Historical Geology 102
Minerals and Rocks


Minerals

What is a Mineral?

Mineral Physical Properties
Physical aspects of a mineral, based on chemical composition and crystalline structure.

Physical Properties

Color
Cleavage
Streak
Fracture
Hardness
Luster
Crystal Form
Other - Specific Gravity, Magnetism, Taste, Hydrochloric acid - HCl, Radioactivity, Fluorescence

Important Crustal Minerals

Feldspar Group (Plagioclase and Orthoclase)
Quartz
Calcite and Dolomite
Pyroxene Group (Augite)
Amphibole Group (Hornblende)
Mica Group (Biotite and Muscovite)
Olivine
Halite - "Salt"
Gypsum

Additional information and images on Igneous Rocks can be found at: Minerals

The Rock Cycle

Rock Cycle

Igneous Rocks

Rocks that formed from the cooling and crystallization of magma
Igni- =
-ous =
Origin of Magma
Magma - liquid rock or molten rock
Things needed to make magma:
Material to be melted - any pre-existing rock (crustal material) - mantle material

Heat

Pressure
Volatiles
Heat
Increased temperature will cause melting
Sources of heat in the Earth's interior
Radioactivity
Friction
Other magma
Impacts
Thermal gradient - temperature increase with depth - ~30°C per kilometer

Partial Melting

Different materials melt a different temperatures
Partial melting is the melting of some of the material in a rock but not the entire rock.
The composition of a magma will be different from the composition of the rock if the rock is not completely melted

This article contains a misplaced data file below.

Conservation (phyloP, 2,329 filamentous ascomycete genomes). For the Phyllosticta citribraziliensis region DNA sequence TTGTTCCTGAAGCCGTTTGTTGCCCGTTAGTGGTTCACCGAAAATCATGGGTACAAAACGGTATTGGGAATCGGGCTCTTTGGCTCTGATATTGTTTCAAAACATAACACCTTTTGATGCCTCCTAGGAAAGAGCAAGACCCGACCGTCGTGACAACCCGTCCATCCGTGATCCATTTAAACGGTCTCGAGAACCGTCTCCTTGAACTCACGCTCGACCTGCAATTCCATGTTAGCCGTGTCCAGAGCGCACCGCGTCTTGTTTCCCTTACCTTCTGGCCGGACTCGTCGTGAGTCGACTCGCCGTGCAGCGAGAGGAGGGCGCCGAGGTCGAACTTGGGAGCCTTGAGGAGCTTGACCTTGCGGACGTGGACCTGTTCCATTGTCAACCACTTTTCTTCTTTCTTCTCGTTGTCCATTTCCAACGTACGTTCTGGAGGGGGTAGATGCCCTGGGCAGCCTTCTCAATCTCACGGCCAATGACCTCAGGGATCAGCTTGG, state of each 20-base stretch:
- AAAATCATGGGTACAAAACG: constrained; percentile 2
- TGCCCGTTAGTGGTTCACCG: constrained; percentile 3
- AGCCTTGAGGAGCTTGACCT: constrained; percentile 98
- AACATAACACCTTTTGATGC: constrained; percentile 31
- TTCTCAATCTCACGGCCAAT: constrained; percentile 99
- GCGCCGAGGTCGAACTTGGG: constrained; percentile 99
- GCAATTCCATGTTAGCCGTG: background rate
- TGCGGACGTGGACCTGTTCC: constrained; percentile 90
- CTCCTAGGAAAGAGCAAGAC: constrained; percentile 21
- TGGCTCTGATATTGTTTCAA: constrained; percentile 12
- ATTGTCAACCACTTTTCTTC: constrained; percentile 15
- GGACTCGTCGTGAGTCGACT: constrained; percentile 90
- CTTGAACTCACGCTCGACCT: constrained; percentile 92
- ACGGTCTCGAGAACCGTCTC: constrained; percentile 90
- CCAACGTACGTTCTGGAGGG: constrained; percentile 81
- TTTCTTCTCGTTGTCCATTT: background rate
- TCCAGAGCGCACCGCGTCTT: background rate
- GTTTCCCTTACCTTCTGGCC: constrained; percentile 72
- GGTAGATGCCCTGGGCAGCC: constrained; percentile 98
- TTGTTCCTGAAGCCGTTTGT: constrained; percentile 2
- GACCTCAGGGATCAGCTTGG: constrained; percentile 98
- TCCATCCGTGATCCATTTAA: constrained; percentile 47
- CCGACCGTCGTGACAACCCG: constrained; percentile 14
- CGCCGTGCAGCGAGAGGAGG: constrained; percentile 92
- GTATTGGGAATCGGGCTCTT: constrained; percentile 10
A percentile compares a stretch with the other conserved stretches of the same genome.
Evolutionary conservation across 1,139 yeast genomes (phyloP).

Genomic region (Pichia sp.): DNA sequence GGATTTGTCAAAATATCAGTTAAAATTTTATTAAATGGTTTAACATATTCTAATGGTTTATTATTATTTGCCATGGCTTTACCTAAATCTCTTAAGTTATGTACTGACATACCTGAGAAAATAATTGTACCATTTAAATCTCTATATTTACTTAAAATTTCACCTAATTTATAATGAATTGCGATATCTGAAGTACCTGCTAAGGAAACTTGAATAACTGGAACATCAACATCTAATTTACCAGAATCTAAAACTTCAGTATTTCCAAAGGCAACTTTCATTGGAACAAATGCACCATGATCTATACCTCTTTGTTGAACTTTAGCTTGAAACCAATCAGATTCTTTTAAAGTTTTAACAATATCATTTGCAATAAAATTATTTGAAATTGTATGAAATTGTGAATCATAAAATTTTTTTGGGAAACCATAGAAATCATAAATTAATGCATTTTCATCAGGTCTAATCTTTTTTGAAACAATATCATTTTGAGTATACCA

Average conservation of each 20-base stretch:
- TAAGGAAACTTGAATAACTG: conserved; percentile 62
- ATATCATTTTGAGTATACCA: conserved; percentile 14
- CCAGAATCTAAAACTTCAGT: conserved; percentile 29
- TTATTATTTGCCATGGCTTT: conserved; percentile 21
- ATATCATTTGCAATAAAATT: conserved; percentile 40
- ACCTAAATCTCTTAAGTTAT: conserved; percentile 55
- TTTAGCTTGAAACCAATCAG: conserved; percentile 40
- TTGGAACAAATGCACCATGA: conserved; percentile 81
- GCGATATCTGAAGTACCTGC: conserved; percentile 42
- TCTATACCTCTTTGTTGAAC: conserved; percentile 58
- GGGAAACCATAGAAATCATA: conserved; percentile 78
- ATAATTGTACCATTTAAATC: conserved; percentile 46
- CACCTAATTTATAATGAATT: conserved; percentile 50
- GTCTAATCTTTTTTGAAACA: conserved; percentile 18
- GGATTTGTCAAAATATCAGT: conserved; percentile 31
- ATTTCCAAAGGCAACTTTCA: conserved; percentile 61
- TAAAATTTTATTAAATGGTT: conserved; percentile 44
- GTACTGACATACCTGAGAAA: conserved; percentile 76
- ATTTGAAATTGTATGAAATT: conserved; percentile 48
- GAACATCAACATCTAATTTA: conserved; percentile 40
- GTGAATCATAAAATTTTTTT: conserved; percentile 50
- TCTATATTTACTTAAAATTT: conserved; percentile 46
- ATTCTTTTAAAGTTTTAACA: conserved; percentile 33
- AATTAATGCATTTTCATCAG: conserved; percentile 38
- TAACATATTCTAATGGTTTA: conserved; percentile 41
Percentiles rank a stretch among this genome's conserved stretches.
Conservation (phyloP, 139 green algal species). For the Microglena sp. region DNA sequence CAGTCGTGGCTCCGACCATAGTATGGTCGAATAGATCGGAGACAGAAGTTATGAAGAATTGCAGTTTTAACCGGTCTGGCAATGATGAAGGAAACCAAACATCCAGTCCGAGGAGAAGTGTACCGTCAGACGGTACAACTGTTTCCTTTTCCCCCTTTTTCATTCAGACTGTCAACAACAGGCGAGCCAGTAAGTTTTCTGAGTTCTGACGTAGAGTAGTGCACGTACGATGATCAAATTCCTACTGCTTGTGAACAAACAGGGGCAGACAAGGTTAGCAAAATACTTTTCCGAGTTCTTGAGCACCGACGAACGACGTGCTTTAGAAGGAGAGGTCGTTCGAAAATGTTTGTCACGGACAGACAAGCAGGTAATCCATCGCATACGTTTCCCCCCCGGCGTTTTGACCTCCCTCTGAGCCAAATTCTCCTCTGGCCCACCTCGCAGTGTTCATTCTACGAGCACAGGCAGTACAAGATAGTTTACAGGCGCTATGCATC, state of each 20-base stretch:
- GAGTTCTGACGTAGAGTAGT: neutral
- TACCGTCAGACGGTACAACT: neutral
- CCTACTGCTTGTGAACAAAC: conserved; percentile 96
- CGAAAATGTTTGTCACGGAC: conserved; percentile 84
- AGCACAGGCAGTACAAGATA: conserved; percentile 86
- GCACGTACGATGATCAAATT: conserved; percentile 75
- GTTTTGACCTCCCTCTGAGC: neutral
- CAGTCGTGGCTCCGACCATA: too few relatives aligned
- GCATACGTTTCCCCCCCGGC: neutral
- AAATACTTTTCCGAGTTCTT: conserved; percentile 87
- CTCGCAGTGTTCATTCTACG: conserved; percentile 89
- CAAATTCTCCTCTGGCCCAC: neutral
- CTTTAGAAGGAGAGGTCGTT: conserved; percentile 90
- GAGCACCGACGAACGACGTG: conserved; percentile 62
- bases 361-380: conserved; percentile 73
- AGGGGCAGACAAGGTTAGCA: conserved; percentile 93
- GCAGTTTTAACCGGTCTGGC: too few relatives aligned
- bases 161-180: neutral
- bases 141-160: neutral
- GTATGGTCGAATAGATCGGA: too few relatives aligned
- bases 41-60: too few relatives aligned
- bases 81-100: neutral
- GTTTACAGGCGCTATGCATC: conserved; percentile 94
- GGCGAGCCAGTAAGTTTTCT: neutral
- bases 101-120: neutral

Crystallization

Reversal of melting resulting from:
Decrease in temperature (cooling)
Partial melting says that different material melt at different temperatures
Different materials solidify or crystallize at different temperatures

Additional information and images on Igneous Rocks can be found at: Igneous Rocks
Additional information and images on Volcanic Rocks can be found at: Volcanic Rocks
Additional information and images on Volcanoes can be found at: Volcanoes

Sedimentary Rocks

Rocks formed from:
Sediment - fragments of pre-existing rocks or minerals, biologic organisms or chemical precipitates

Additional information and images can be found at: Sedimentary Rocks

The Sedimentary Cycle

Sedimentary Cycle

Metamorphic Rocks

Meta- =
Morph =
Metamorphic rocks are rocks which have undergone a change of form.
Parent Rock is the original, unaltered, unchanged rock.
Parent rocks can be igneous, sedimentary or metamorphic rocks.
Metamorphism occurs due to changes in temperature, pressure or chemistry.

Temperature and Metamorphism

Changes in temperature will result in changes to the minerals or structure of the rock.
The temperature of metamorphism has two limits:
Lower limit of metamorphism - 200°C
Upper limit varies between 700-1200°C
What is the ultimate temperature of metamorphism?

Pressure and Metamorphism

Changes in pressure will change the crystalline structure of minerals and the structure of the rock.

Chemical Metamorphism

Hydrothermal fluid is hot water, plus other chemicals and gases.
1) remove chemicals from the rock
2) add chemicals to a rock
A change in chemistry will result in new minerals.
Change the minerals and the rock also changes.

Types of Metamorphism

Contact Metamorphism
Regional Metamorphism
Cataclastic Metamorphism
Burial Metamorphism
Shock Metamorphism

Additional information and images about Metamorphic Rocks can be found at: Metamorphic Rocks